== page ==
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Absence of Granulocyte Colony-Stimulating Factor Signaling and Neutrophil Development in CCAAT Enhancer Binding Protein α -deficient Mice
Dong-Er Zhang, Pu Zhang, Nai-Dy Wang, Christopher J. Hetherington, Gretchen J. Darlington and Daniel G. Tenen
Proceedings of the National Academy of Sciences of the United States of America
Vol. 94, No. 2 (Jan. 21, 1997), pp. 569-574
Published by: National Academy of Sciences
Stable URL: http://www.jstor.org/stable/41244
Page Count: 6
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Transcription factors are master regulatory switches of differentiation, including the development of specific hematopoietic lineages from stem cells. Here we show that mice with targeted disruption of the CCAAT enhancer binding protein α gene (C/EBPα ) demonstrate a selective block in differentiation of neutrophils. Mature neutrophils and eosinophils are not observed in the blood or fetal liver of mutant animals, while other hematopoietic lineages, including monocytes, are not affected. Instead, most of the white cells in the peripheral blood of mutant mice had the appearance of myeloid blasts. We also observed a selective loss of expression of a critical gene target of CCAAT enhancer binding protein α , the granulocyte colony-stimulating factor receptor. As a result, multipotential myeloid progenitors from the mutant fetal liver are unable to respond to granulocyte colonystimulating factor signaling, although they are capable of forming granulocyte-macrophage and macrophage colonies in methylcellulose in response to other growth factors. Finally, we demonstrate that the lack of granulocyte development results from a defect intrinsic to the hematopoietic system; transplanted fetal liver from mutant mice can reconstitute lymphoid but not neutrophilic cells in irradiated recipients. These studies suggest a model by which transcription factors can direct the differentiation of multipotential precursors through activation of expression of a specific growth factor receptor, allowing proliferation and differentiation in response to a specific extracellular signal. In addition, the c/ebpα -/- mice may be useful in understanding the mechanisms involved in acute myelogenous leukemia, in which a block in differentiation of myeloid precursors is a key feature of the disease.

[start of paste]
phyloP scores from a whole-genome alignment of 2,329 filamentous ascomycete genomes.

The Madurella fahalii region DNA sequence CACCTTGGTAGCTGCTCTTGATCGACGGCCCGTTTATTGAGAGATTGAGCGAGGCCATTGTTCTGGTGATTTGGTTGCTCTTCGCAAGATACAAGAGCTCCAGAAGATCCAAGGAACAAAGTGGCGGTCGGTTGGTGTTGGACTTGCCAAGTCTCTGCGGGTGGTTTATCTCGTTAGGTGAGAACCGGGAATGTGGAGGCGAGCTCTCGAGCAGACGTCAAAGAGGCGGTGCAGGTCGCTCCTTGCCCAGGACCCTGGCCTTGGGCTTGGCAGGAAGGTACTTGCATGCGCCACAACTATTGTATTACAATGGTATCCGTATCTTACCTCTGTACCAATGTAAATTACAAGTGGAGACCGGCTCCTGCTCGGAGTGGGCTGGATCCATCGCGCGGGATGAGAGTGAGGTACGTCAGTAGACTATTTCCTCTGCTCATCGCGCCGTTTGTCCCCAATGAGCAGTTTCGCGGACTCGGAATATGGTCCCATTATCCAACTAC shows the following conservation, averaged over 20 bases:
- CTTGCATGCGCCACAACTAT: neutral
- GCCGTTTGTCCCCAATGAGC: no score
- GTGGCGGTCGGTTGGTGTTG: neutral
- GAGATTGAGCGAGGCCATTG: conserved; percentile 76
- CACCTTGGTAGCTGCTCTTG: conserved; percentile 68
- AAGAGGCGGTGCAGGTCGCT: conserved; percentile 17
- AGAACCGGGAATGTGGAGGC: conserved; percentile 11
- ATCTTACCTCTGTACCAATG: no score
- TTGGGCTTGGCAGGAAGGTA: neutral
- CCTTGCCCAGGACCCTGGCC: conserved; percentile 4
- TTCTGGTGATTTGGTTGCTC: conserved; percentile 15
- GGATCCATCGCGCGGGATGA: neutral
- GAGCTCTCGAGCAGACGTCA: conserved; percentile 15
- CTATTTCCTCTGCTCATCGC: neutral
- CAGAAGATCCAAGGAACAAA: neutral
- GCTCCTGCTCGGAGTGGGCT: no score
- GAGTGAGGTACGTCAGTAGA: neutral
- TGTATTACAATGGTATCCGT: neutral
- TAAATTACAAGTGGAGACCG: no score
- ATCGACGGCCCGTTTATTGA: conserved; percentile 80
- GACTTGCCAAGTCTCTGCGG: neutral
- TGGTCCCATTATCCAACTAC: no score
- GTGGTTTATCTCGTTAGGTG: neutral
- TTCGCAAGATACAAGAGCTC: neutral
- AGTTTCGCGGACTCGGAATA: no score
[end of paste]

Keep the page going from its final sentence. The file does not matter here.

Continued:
Proceedings of the National Academy of Sciences of the United States of America © 1997 National Academy of Sciences